Document Detail


Surgical smoke management for minimally invasive (micro)endoscopy: an experimental study.
MedLine Citation:
PMID:  20339874     Owner:  NLM     Status:  MEDLINE    
Abstract/OtherAbstract:
BACKGROUND: The aim of this study was to investigate the use of surgical smoke-producing procedures such as laser ablation or electrosurgery in minimally invasive microendoscopic procedures. This study proposes a technical solution to efficiently remove surgical smoke from very small endoscopic cavities using microports as small as 20 G (0.9 mm) in diameter.
METHODS: The experimental laboratory study used small, rigid, transparent plastic cavity models connected with tubes and pressure sensors to establish an endoscopic in vitro laboratory model. A Kalium-Titanyl-Phosphate (KTP) laser with a 0.5-mm fiber optic probe was used to produce smoke from bovine scleral tissue in the cavity. Endoscopic gas insufflation into the model was generated by pressurized air and a microvalve. A laboratory vacuum pump provided smoke and gas suction via a microvalve. A self-built control and steering system was utilized to control intracavital pressure during experimental insufflation and suction.
RESULTS: Problems related to smoke-generating processes, such as laser vaporization or electrocautery, in small closed cavities were first analyzed. A theoretical and mechatronic laboratory model was established and tested. Intracavital pressure and gas flow were measured first without and then with smoke generation. A new construction design for the suction tube was proposed due to rapid obstruction by smoke particles.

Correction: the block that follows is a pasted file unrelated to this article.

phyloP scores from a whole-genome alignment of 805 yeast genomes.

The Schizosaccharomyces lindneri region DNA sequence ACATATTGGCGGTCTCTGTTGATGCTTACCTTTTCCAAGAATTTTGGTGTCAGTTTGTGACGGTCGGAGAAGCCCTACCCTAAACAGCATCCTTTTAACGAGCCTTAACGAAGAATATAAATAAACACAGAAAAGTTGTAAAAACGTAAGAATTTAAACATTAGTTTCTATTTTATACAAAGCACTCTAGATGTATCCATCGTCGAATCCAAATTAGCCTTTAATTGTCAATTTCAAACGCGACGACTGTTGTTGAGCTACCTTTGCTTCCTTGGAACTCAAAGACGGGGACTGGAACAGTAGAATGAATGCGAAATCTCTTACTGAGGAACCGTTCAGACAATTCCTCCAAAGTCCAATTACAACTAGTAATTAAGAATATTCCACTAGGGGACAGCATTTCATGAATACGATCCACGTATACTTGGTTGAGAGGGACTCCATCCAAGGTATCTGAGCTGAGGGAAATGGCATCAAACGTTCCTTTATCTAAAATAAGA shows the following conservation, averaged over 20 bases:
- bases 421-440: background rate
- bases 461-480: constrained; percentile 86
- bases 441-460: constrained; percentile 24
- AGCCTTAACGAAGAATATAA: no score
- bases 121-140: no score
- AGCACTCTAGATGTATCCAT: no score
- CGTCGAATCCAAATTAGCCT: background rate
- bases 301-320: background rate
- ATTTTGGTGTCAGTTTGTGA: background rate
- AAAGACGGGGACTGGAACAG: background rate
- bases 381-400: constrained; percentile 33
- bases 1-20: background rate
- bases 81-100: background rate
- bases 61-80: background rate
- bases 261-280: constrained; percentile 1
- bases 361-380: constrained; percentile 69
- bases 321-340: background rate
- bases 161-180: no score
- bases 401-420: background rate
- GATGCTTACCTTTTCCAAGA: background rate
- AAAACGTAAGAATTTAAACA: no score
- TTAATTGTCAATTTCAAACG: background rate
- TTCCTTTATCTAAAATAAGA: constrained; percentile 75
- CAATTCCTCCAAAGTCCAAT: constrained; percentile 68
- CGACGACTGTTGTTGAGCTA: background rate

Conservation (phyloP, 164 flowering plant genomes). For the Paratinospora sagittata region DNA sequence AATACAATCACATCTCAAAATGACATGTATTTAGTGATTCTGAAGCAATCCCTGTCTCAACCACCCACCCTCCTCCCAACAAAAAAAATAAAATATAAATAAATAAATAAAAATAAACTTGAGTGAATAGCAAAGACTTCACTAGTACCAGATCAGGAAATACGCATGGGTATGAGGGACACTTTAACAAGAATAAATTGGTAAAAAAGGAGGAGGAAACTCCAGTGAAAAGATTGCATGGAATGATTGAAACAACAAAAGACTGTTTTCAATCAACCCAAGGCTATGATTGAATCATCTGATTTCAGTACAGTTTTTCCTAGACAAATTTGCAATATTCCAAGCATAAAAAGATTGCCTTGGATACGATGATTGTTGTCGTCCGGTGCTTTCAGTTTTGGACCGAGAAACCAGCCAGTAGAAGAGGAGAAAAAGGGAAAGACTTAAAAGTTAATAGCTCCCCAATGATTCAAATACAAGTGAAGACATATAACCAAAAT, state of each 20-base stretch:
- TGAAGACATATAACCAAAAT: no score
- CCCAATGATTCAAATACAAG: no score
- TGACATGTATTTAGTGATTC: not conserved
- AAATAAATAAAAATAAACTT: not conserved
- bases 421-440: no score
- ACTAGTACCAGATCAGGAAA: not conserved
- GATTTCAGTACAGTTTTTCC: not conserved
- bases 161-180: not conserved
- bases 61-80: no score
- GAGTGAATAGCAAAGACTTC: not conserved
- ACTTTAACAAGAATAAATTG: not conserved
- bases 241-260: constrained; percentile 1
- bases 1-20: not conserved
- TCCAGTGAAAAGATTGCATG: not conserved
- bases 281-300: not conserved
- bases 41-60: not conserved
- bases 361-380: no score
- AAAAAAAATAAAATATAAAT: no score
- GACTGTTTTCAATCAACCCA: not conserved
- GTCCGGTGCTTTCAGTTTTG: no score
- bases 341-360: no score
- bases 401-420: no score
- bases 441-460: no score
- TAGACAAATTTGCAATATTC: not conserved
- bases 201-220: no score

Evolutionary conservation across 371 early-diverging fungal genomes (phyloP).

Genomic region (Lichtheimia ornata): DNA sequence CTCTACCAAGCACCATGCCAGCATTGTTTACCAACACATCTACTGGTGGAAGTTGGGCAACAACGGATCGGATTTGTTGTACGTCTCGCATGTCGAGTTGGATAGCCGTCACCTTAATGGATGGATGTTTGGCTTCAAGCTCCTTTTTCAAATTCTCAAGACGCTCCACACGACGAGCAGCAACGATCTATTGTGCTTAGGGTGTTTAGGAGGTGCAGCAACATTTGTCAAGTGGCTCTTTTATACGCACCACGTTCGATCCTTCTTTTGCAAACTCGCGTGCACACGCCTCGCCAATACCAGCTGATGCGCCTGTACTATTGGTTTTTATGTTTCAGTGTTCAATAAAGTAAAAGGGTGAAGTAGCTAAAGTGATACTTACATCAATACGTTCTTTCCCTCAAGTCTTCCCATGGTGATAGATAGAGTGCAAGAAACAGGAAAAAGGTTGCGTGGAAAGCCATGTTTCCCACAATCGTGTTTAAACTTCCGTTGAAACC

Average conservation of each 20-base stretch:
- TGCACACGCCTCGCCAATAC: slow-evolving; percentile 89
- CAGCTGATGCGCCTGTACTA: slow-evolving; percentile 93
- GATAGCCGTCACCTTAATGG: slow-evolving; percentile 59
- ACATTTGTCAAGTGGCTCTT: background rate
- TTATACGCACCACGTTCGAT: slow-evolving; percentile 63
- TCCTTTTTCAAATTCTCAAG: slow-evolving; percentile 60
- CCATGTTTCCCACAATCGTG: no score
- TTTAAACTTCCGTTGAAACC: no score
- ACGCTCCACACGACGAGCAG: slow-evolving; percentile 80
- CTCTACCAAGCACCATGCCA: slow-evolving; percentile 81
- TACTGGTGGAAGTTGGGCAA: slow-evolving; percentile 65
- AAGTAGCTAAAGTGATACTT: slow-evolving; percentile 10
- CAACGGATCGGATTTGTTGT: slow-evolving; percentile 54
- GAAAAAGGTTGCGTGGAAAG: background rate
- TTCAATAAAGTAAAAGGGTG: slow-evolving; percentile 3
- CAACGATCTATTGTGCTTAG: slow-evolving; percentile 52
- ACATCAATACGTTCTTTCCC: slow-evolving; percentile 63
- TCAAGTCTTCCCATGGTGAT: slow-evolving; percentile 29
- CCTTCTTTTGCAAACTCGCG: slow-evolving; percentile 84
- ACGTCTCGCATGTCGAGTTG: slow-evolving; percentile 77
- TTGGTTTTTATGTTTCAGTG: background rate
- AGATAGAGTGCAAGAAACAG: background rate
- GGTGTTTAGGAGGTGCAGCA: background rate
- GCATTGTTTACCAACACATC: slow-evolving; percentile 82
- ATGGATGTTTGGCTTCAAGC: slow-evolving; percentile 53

CONCLUSIONS: Surgical smoke evacuation from endoscopic cavities that are as small as 2 cm in diameter via minimally invasive ports as small as 20 G (0.9 mm) in diameter may be safe and efficient if sufficient gas exchange is provided during smoke generation by laser or electrosurgical instruments. However, maintaining a low and constant pressure in the cavity during gas exchange and adopting a special construction design for the suction tube are essential to provide an excellent view during the surgical maneuver and to minimize potential toxic side effects of the smoke.
Authors:
Dietmar Mattes; Edah Silajdzic; Monika Mayer; Martin Horn; Daniel Scheidbach; Werner Wackernagel; Gerald Langmann; Andreas Wedrich
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Publication Detail:
Type:  In Vitro; Journal Article; Research Support, Non-U.S. Gov't     Date:  2010-03-26
Journal Detail:
Title:  Surgical endoscopy     Volume:  24     ISSN:  1432-2218     ISO Abbreviation:  Surg Endosc     Publication Date:  2010 Oct 
Date Detail:
Created Date:  2010-09-27     Completed Date:  2011-01-20     Revised Date:  -    
Medline Journal Info:
Nlm Unique ID:  8806653     Medline TA:  Surg Endosc     Country:  Germany    
Other Details:
Languages:  eng     Pagination:  2492-501     Citation Subset:  IM    
Affiliation:
Department of Ophthalmology, Medical University of Graz, Auenbruggerplatz 4, 8036, Graz, Austria. di.mattes@medunigraz.at
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MeSH Terms
Descriptor/Qualifier:
Animals
Electrosurgery* / adverse effects
Endoscopy / adverse effects*
Laser Therapy* / adverse effects
Microsurgery*
Models, Structural*
Smoke*
Surgical Procedures, Minimally Invasive
Chemical
Reg. No./Substance:
0/Smoke

From MEDLINE®/PubMed®, a database of the U.S. National Library of Medicine


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